TheTelecomBlog.com’s Top 6 Posts for February 2013

by Jeff Wiener on March 5, 2013

1. Introducing Digitcom’s Hybrid Hosted Solution: It’s the Best of Both Worlds!

For almost any business in the world to succeed an effective communications strategy is essential, and for many that means investing in a cutting edge premise-based communication solution for your office, one that offers the very best in advanced call features. While such systems are the backbone of the business phone systems industry, there are downsides to investing in the hardware, software, and maintenance of such a system however, particularly related to upgrading and expansion.

If your business is growing and you want to avoid investing in on-premise communication solutions for your satellite offices, what you need is a Hybrid Hosted solution from Digitcom. Providing cutting edge communication features at a fraction of the cost of a premised solution.

2. Blackberry 10 launch doesn’t stabilise RIM’s future

The Blackberry 10 launch was supposed to signal the start of RIM’s rejuvenation as the company looks to secure its future but the company’s future still looks uncertain. After the massive launch late last month, RIM’s stock dropped on the TSX following average reviews on their new smartphones and operating system.

Ultimately, Blackberry’s fate will be decided by the sales of the new smartphones and while its stock value is going to fluctuate over the next few months, Blackberry hopes that the public warms to its new products if it is going to survive and challenge the likes of Samsung and Apple for dominance in the mobile market.

3. Breaking the Affordability Barrier: How to Connect the ‘Next Billions’

While smartphones are becoming increasingly affordable for us here in the West, the cost of even the lowest-end handset remains a barrier to smartphone expansion in the world’s emerging mobile markets.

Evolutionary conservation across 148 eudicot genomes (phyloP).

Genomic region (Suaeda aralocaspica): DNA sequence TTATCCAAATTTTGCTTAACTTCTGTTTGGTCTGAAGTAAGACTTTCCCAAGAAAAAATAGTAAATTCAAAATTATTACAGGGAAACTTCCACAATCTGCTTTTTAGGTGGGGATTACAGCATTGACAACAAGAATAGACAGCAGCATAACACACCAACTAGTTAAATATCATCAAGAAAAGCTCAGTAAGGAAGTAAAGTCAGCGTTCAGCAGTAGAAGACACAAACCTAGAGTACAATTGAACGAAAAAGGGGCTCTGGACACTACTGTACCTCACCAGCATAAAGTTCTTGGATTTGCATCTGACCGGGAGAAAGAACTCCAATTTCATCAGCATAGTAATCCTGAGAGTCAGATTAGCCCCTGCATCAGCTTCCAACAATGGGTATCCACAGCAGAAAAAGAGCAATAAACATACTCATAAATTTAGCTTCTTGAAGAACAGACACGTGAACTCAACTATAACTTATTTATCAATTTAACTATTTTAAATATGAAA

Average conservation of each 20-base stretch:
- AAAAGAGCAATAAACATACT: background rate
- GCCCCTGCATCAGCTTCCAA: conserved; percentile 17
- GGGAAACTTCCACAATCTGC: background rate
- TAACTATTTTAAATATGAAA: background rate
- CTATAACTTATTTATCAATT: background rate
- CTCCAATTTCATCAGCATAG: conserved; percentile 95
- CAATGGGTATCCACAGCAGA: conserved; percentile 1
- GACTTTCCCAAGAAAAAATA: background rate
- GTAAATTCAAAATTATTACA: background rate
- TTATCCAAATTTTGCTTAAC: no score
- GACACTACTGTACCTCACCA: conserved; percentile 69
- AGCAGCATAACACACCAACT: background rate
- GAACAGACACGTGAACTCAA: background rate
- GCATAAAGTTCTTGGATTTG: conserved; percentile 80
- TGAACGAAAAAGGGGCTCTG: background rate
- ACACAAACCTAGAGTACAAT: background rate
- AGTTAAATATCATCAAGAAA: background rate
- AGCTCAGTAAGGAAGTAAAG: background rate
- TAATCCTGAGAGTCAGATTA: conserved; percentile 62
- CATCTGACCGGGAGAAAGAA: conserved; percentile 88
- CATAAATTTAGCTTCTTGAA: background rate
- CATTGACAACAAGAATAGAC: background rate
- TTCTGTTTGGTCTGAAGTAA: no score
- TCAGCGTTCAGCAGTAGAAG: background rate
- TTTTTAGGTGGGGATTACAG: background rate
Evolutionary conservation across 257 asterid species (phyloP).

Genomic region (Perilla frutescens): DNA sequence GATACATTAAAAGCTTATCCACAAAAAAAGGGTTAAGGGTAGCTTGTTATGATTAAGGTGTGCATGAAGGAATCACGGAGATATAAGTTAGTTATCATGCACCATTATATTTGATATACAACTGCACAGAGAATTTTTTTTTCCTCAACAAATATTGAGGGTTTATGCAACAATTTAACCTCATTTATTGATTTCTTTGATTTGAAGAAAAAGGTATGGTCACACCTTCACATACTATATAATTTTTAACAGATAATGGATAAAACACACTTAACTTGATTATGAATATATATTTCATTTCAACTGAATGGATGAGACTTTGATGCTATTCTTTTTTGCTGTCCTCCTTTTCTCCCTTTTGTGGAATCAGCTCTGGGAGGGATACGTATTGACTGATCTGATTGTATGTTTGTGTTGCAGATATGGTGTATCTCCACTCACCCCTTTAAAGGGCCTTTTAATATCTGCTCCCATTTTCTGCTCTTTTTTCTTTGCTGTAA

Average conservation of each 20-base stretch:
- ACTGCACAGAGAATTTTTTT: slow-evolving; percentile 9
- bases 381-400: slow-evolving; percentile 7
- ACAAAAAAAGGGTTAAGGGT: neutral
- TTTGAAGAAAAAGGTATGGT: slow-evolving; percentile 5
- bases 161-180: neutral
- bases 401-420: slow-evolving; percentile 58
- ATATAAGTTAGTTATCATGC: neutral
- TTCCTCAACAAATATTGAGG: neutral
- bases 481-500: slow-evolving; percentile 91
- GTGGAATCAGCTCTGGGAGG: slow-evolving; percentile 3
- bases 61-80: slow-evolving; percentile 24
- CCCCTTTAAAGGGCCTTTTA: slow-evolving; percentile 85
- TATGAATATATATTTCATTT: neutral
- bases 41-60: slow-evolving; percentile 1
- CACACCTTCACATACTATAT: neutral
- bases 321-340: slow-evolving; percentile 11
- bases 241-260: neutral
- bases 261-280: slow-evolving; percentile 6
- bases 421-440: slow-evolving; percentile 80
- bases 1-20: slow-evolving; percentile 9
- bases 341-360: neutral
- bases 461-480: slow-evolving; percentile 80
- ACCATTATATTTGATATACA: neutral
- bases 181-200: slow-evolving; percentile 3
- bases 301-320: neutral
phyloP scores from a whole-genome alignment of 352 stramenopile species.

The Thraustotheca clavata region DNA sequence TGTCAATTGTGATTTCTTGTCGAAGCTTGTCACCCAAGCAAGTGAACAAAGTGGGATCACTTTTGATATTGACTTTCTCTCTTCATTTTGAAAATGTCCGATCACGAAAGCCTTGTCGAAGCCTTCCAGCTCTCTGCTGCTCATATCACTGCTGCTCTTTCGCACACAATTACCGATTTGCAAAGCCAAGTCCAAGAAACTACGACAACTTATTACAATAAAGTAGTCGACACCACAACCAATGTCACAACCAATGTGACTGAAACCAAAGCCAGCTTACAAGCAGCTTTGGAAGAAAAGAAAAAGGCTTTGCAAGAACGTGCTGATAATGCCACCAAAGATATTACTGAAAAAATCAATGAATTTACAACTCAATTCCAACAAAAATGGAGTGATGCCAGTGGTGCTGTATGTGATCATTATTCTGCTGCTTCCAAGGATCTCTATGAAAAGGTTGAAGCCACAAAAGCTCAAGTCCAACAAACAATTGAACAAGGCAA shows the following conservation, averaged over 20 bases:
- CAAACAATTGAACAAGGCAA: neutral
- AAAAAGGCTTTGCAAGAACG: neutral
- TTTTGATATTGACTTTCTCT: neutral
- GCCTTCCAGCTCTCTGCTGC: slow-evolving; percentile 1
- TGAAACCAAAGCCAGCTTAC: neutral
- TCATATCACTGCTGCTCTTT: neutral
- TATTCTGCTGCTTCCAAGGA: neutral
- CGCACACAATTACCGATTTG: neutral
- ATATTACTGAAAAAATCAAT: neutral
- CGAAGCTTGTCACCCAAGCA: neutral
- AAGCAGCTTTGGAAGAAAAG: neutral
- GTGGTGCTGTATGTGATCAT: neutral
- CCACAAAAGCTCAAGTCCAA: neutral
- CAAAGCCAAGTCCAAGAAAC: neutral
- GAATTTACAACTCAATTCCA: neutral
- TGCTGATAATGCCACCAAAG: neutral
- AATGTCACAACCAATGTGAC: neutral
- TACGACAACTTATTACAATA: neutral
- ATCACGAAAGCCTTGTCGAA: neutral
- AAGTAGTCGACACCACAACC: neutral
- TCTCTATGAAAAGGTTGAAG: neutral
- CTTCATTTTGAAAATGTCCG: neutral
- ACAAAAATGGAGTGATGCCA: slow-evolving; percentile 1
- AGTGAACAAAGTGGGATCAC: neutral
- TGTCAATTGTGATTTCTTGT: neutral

In an engaging keynote address about connecting the ‘next billions’ in emerging markets at this month’s Mobile World Congress trade show in Barcelona, Manoj Kohli, CEO of carrier Bharti Airtel – which operates in India and Africa—gave a hard target for the mobile world to hit:. If you want to break the affordability barrier, the price of smartphones needs to drop to $30.

4. MicroFluidics Revolutionizes the Mobile Keyboard

We may love our tablets and smartphones, but there’s one thing most ‘mobile addicts’ still despise, and that’s the touchscreen keyboard. Whether it’s those fat-fingered mistakes or those hilariously embarrassing auto-corrects and typos that plague the user interface, the fact that touchscreen technology is so prone to mistakes makes it a less than ideal choice for our default physical computing interface.

California-based Tactus Technology has created the perfect solution to this physical keyboard conundrum, using the science of MicroFluidics to create a physical keyboard that bubbles up from the surface of you mobile device; there when you want it, gone when you don’t.

5. Is NFC Really the Future of Mobile Payment?

While the buzzword at this year’s Mobile World Congress is once again ‘NFC,’ there are some who believe that ‘near field communication’ technology will ultimately fail to take-off.

Despite no shortage of companies who continue to back NFC, with the likes of China Mobile, Visa, and MasterCard all announcing deals this week to boost the use of this payment form factor, the trouble remains that two of the mobile markets biggest players, Apple and Samsung, have yet to embrace the technology, opting instead for their own mobile payment systems. Without those two players on board, many fear NFC will never truly succeed.

6. Small Cells Solution to Spectrum Crisis?

Over the last several years we’ve covered a number of possible responses to the looming spectrum crisis…and none of them have involved acquiring more of the valuable wireless resource. Whether it’s encouraging government spectrum management, treating the extant bandwidth as a finite natural resource of sorts, or pooling all available spectrum and allowing carriers to access only what they need, there are certainly solutions out there, just none of them are terribly popular in light of our insatiable capitalist pursuits.

But its looks like AT&T has listened, at least in part, to some of the possible solutions being bandied about, as Ma Bell revealed this month yet another piece of the company’s patchwork spectrum plan: small cell technology.

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